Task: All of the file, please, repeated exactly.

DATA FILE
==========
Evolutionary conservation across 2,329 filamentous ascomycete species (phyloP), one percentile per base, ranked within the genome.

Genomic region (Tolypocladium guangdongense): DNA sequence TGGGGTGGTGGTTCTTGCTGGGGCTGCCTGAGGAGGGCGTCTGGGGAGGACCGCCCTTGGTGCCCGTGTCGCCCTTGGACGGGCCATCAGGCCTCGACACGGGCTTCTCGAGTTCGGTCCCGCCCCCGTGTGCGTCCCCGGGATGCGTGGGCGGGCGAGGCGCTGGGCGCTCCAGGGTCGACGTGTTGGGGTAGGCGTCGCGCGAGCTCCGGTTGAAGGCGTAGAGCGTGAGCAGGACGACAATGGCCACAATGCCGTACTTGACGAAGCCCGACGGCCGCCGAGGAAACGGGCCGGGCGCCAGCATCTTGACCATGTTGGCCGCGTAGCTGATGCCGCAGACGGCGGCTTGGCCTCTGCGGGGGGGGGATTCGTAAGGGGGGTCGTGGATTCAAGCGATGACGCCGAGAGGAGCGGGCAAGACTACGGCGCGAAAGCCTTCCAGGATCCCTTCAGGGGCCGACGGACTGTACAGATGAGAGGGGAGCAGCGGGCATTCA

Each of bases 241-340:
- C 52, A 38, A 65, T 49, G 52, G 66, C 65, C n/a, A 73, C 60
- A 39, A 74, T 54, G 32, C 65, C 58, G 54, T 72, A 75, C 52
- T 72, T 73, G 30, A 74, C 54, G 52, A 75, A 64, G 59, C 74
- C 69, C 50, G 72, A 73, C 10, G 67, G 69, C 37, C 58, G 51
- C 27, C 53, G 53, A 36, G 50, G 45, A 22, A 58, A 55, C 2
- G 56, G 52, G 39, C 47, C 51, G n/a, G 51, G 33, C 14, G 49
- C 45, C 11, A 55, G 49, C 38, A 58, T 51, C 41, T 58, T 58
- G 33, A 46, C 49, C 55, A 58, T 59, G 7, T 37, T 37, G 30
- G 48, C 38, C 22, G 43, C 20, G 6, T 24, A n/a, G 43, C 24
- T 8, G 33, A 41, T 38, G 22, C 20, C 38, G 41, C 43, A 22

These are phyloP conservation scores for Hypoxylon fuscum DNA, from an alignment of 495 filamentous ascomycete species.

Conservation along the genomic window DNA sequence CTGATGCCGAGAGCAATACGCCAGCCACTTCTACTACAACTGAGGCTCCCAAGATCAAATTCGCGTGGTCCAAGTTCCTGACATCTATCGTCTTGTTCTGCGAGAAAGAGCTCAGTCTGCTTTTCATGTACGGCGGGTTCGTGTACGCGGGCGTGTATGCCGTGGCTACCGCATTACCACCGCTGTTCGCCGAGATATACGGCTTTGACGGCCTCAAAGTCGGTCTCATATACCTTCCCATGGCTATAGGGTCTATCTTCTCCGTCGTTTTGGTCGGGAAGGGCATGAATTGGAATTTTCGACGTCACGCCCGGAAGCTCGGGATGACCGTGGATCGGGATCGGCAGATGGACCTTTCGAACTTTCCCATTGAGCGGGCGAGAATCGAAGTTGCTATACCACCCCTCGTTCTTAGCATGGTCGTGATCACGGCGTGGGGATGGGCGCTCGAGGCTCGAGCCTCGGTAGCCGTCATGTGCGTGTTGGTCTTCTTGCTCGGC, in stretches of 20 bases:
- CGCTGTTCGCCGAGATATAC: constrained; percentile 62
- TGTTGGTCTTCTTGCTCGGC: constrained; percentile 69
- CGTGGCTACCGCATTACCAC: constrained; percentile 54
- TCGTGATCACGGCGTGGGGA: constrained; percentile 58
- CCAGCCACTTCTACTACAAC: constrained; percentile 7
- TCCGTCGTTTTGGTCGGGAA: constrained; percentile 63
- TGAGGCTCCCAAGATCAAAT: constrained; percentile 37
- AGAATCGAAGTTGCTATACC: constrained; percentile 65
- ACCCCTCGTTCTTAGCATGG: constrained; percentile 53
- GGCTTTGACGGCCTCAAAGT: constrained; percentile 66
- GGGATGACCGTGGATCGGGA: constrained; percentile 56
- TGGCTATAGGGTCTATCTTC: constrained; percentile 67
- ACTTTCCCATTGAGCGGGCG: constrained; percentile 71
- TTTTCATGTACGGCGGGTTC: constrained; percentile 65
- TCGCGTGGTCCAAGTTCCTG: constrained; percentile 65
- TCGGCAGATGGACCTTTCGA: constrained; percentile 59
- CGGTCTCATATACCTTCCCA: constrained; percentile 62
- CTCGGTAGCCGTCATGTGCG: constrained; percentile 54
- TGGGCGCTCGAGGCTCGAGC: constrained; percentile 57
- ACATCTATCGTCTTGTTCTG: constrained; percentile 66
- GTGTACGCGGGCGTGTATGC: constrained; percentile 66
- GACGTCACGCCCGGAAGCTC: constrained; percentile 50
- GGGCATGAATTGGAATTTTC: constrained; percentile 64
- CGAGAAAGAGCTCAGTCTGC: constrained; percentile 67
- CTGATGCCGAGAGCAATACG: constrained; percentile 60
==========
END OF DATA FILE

Evolutionary conservation across 2,329 filamentous ascomycete species (phyloP), one percentile per base, ranked within the genome.

Genomic region (Tolypocladium guangdongense): DNA sequence TGGGGTGGTGGTTCTTGCTGGGGCTGCCTGAGGAGGGCGTCTGGGGAGGACCGCCCTTGGTGCCCGTGTCGCCCTTGGACGGGCCATCAGGCCTCGACACGGGCTTCTCGAGTTCGGTCCCGCCCCCGTGTGCGTCCCCGGGATGCGTGGGCGGGCGAGGCGCTGGGCGCTCCAGGGTCGACGTGTTGGGGTAGGCGTCGCGCGAGCTCCGGTTGAAGGCGTAGAGCGTGAGCAGGACGACAATGGCCACAATGCCGTACTTGACGAAGCCCGACGGCCGCCGAGGAAACGGGCCGGGCGCCAGCATCTTGACCATGTTGGCCGCGTAGCTGATGCCGCAGACGGCGGCTTGGCCTCTGCGGGGGGGGGATTCGTAAGGGGGGTCGTGGATTCAAGCGATGACGCCGAGAGGAGCGGGCAAGACTACGGCGCGAAAGCCTTCCAGGATCCCTTCAGGGGCCGACGGACTGTACAGATGAGAGGGGAGCAGCGGGCATTCA

Each of bases 241-340:
- C 52, A 38, A 65, T 49, G 52, G 66, C 65, C n/a, A 73, C 60
- A 39, A 74, T 54, G 32, C 65, C 58, G 54, T 72, A 75, C 52
- T 72, T 73, G 30, A 74, C 54, G 52, A 75, A 64, G 59, C 74
- C 69, C 50, G 72, A 73, C 10, G 67, G 69, C 37, C 58, G 51
- C 27, C 53, G 53, A 36, G 50, G 45, A 22, A 58, A 55, C 2
- G 56, G 52, G 39, C 47, C 51, G n/a, G 51, G 33, C 14, G 49
- C 45, C 11, A 55, G 49, C 38, A 58, T 51, C 41, T 58, T 58
- G 33, A 46, C 49, C 55, A 58, T 59, G 7, T 37, T 37, G 30
- G 48, C 38, C 22, G 43, C 20, G 6, T 24, A n/a, G 43, C 24
- T 8, G 33, A 41, T 38, G 22, C 20, C 38, G 41, C 43, A 22

These are phyloP conservation scores for Hypoxylon fuscum DNA, from an alignment of 495 filamentous ascomycete species.

Conservation along the genomic window DNA sequence CTGATGCCGAGAGCAATACGCCAGCCACTTCTACTACAACTGAGGCTCCCAAGATCAAATTCGCGTGGTCCAAGTTCCTGACATCTATCGTCTTGTTCTGCGAGAAAGAGCTCAGTCTGCTTTTCATGTACGGCGGGTTCGTGTACGCGGGCGTGTATGCCGTGGCTACCGCATTACCACCGCTGTTCGCCGAGATATACGGCTTTGACGGCCTCAAAGTCGGTCTCATATACCTTCCCATGGCTATAGGGTCTATCTTCTCCGTCGTTTTGGTCGGGAAGGGCATGAATTGGAATTTTCGACGTCACGCCCGGAAGCTCGGGATGACCGTGGATCGGGATCGGCAGATGGACCTTTCGAACTTTCCCATTGAGCGGGCGAGAATCGAAGTTGCTATACCACCCCTCGTTCTTAGCATGGTCGTGATCACGGCGTGGGGATGGGCGCTCGAGGCTCGAGCCTCGGTAGCCGTCATGTGCGTGTTGGTCTTCTTGCTCGGC, in stretches of 20 bases:
- CGCTGTTCGCCGAGATATAC: constrained; percentile 62
- TGTTGGTCTTCTTGCTCGGC: constrained; percentile 69
- CGTGGCTACCGCATTACCAC: constrained; percentile 54
- TCGTGATCACGGCGTGGGGA: constrained; percentile 58
- CCAGCCACTTCTACTACAAC: constrained; percentile 7
- TCCGTCGTTTTGGTCGGGAA: constrained; percentile 63
- TGAGGCTCCCAAGATCAAAT: constrained; percentile 37
- AGAATCGAAGTTGCTATACC: constrained; percentile 65
- ACCCCTCGTTCTTAGCATGG: constrained; percentile 53
- GGCTTTGACGGCCTCAAAGT: constrained; percentile 66
- GGGATGACCGTGGATCGGGA: constrained; percentile 56
- TGGCTATAGGGTCTATCTTC: constrained; percentile 67
- ACTTTCCCATTGAGCGGGCG: constrained; percentile 71
- TTTTCATGTACGGCGGGTTC: constrained; percentile 65
- TCGCGTGGTCCAAGTTCCTG: constrained; percentile 65
- TCGGCAGATGGACCTTTCGA: constrained; percentile 59
- CGGTCTCATATACCTTCCCA: constrained; percentile 62
- CTCGGTAGCCGTCATGTGCG: constrained; percentile 54
- TGGGCGCTCGAGGCTCGAGC: constrained; percentile 57
- ACATCTATCGTCTTGTTCTG: constrained; percentile 66
- GTGTACGCGGGCGTGTATGC: constrained; percentile 66
- GACGTCACGCCCGGAAGCTC: constrained; percentile 50
- GGGCATGAATTGGAATTTTC: constrained; percentile 64
- CGAGAAAGAGCTCAGTCTGC: constrained; percentile 67
- CTGATGCCGAGAGCAATACG: constrained; percentile 60